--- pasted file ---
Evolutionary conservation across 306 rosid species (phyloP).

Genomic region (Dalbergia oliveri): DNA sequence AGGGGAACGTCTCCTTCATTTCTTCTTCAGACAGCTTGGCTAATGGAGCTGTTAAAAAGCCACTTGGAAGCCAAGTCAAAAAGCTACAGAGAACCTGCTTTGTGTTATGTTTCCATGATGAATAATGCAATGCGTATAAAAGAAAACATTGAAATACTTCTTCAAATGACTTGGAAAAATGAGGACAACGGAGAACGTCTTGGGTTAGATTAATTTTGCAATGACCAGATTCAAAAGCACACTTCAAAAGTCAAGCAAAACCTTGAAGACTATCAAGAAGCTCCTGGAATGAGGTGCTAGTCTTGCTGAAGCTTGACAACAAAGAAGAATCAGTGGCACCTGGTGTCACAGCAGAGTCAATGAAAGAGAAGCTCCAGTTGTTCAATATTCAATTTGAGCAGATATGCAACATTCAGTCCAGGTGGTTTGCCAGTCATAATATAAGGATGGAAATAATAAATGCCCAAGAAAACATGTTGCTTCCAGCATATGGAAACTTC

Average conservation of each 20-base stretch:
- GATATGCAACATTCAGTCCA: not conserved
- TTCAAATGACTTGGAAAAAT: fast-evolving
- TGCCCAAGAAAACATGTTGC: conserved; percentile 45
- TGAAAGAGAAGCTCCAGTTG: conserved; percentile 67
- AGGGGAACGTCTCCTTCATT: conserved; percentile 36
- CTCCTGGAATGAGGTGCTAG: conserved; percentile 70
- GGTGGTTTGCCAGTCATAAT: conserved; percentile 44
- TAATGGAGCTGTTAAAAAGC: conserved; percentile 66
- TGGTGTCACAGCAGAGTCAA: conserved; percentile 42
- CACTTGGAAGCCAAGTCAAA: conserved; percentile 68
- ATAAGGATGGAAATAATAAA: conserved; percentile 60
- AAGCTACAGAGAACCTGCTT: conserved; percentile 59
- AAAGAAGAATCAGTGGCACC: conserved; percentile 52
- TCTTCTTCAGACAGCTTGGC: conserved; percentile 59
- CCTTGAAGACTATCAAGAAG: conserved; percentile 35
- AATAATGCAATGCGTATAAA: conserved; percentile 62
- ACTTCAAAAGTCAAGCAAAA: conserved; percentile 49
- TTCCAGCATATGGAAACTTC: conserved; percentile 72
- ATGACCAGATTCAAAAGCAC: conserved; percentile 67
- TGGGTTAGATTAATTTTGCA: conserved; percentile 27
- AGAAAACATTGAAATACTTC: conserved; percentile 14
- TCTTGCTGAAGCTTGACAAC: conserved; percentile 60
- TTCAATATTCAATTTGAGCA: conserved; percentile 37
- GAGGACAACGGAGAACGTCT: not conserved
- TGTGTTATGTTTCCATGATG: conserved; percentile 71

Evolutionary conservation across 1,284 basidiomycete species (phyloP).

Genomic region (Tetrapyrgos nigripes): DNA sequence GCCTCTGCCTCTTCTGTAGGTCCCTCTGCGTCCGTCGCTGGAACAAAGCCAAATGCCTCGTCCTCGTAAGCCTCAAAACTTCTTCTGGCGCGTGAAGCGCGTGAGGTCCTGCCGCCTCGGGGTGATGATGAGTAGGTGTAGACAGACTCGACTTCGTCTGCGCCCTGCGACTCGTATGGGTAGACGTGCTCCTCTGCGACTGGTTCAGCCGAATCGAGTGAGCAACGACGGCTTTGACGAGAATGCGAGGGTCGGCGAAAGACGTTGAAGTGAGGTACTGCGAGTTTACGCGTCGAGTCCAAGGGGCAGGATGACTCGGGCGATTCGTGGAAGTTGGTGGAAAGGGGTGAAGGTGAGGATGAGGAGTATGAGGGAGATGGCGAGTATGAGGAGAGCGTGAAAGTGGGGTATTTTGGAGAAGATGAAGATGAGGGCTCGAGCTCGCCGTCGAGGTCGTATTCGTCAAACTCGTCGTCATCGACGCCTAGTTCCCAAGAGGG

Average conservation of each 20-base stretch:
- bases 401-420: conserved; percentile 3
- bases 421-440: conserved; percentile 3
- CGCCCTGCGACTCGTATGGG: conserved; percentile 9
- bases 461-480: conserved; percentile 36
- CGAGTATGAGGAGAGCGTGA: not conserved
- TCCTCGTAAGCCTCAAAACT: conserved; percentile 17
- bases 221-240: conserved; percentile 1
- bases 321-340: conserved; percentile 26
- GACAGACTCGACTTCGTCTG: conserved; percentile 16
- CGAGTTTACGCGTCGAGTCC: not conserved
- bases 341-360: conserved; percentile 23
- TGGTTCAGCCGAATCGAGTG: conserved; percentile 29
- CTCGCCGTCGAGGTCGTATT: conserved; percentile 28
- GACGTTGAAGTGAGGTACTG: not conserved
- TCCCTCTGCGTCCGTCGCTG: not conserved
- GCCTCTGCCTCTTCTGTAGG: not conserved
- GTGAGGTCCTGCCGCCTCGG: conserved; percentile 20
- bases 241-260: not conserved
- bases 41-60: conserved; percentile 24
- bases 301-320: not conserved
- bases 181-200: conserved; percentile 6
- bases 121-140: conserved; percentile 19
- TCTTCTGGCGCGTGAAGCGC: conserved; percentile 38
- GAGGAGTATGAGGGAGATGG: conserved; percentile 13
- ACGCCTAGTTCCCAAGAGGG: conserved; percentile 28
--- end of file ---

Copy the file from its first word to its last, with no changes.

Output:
Evolutionary conservation across 306 rosid species (phyloP).

Genomic region (Dalbergia oliveri): DNA sequence AGGGGAACGTCTCCTTCATTTCTTCTTCAGACAGCTTGGCTAATGGAGCTGTTAAAAAGCCACTTGGAAGCCAAGTCAAAAAGCTACAGAGAACCTGCTTTGTGTTATGTTTCCATGATGAATAATGCAATGCGTATAAAAGAAAACATTGAAATACTTCTTCAAATGACTTGGAAAAATGAGGACAACGGAGAACGTCTTGGGTTAGATTAATTTTGCAATGACCAGATTCAAAAGCACACTTCAAAAGTCAAGCAAAACCTTGAAGACTATCAAGAAGCTCCTGGAATGAGGTGCTAGTCTTGCTGAAGCTTGACAACAAAGAAGAATCAGTGGCACCTGGTGTCACAGCAGAGTCAATGAAAGAGAAGCTCCAGTTGTTCAATATTCAATTTGAGCAGATATGCAACATTCAGTCCAGGTGGTTTGCCAGTCATAATATAAGGATGGAAATAATAAATGCCCAAGAAAACATGTTGCTTCCAGCATATGGAAACTTC

Average conservation of each 20-base stretch:
- GATATGCAACATTCAGTCCA: not conserved
- TTCAAATGACTTGGAAAAAT: fast-evolving
- TGCCCAAGAAAACATGTTGC: conserved; percentile 45
- TGAAAGAGAAGCTCCAGTTG: conserved; percentile 67
- AGGGGAACGTCTCCTTCATT: conserved; percentile 36
- CTCCTGGAATGAGGTGCTAG: conserved; percentile 70
- GGTGGTTTGCCAGTCATAAT: conserved; percentile 44
- TAATGGAGCTGTTAAAAAGC: conserved; percentile 66
- TGGTGTCACAGCAGAGTCAA: conserved; percentile 42
- CACTTGGAAGCCAAGTCAAA: conserved; percentile 68
- ATAAGGATGGAAATAATAAA: conserved; percentile 60
- AAGCTACAGAGAACCTGCTT: conserved; percentile 59
- AAAGAAGAATCAGTGGCACC: conserved; percentile 52
- TCTTCTTCAGACAGCTTGGC: conserved; percentile 59
- CCTTGAAGACTATCAAGAAG: conserved; percentile 35
- AATAATGCAATGCGTATAAA: conserved; percentile 62
- ACTTCAAAAGTCAAGCAAAA: conserved; percentile 49
- TTCCAGCATATGGAAACTTC: conserved; percentile 72
- ATGACCAGATTCAAAAGCAC: conserved; percentile 67
- TGGGTTAGATTAATTTTGCA: conserved; percentile 27
- AGAAAACATTGAAATACTTC: conserved; percentile 14
- TCTTGCTGAAGCTTGACAAC: conserved; percentile 60
- TTCAATATTCAATTTGAGCA: conserved; percentile 37
- GAGGACAACGGAGAACGTCT: not conserved
- TGTGTTATGTTTCCATGATG: conserved; percentile 71

Evolutionary conservation across 1,284 basidiomycete species (phyloP).

Genomic region (Tetrapyrgos nigripes): DNA sequence GCCTCTGCCTCTTCTGTAGGTCCCTCTGCGTCCGTCGCTGGAACAAAGCCAAATGCCTCGTCCTCGTAAGCCTCAAAACTTCTTCTGGCGCGTGAAGCGCGTGAGGTCCTGCCGCCTCGGGGTGATGATGAGTAGGTGTAGACAGACTCGACTTCGTCTGCGCCCTGCGACTCGTATGGGTAGACGTGCTCCTCTGCGACTGGTTCAGCCGAATCGAGTGAGCAACGACGGCTTTGACGAGAATGCGAGGGTCGGCGAAAGACGTTGAAGTGAGGTACTGCGAGTTTACGCGTCGAGTCCAAGGGGCAGGATGACTCGGGCGATTCGTGGAAGTTGGTGGAAAGGGGTGAAGGTGAGGATGAGGAGTATGAGGGAGATGGCGAGTATGAGGAGAGCGTGAAAGTGGGGTATTTTGGAGAAGATGAAGATGAGGGCTCGAGCTCGCCGTCGAGGTCGTATTCGTCAAACTCGTCGTCATCGACGCCTAGTTCCCAAGAGGG

Average conservation of each 20-base stretch:
- bases 401-420: conserved; percentile 3
- bases 421-440: conserved; percentile 3
- CGCCCTGCGACTCGTATGGG: conserved; percentile 9
- bases 461-480: conserved; percentile 36
- CGAGTATGAGGAGAGCGTGA: not conserved
- TCCTCGTAAGCCTCAAAACT: conserved; percentile 17
- bases 221-240: conserved; percentile 1
- bases 321-340: conserved; percentile 26
- GACAGACTCGACTTCGTCTG: conserved; percentile 16
- CGAGTTTACGCGTCGAGTCC: not conserved
- bases 341-360: conserved; percentile 23
- TGGTTCAGCCGAATCGAGTG: conserved; percentile 29
- CTCGCCGTCGAGGTCGTATT: conserved; percentile 28
- GACGTTGAAGTGAGGTACTG: not conserved
- TCCCTCTGCGTCCGTCGCTG: not conserved
- GCCTCTGCCTCTTCTGTAGG: not conserved
- GTGAGGTCCTGCCGCCTCGG: conserved; percentile 20
- bases 241-260: not conserved
- bases 41-60: conserved; percentile 24
- bases 301-320: not conserved
- bases 181-200: conserved; percentile 6
- bases 121-140: conserved; percentile 19
- TCTTCTGGCGCGTGAAGCGC: conserved; percentile 38
- GAGGAGTATGAGGGAGATGG: conserved; percentile 13
- ACGCCTAGTTCCCAAGAGGG: conserved; percentile 28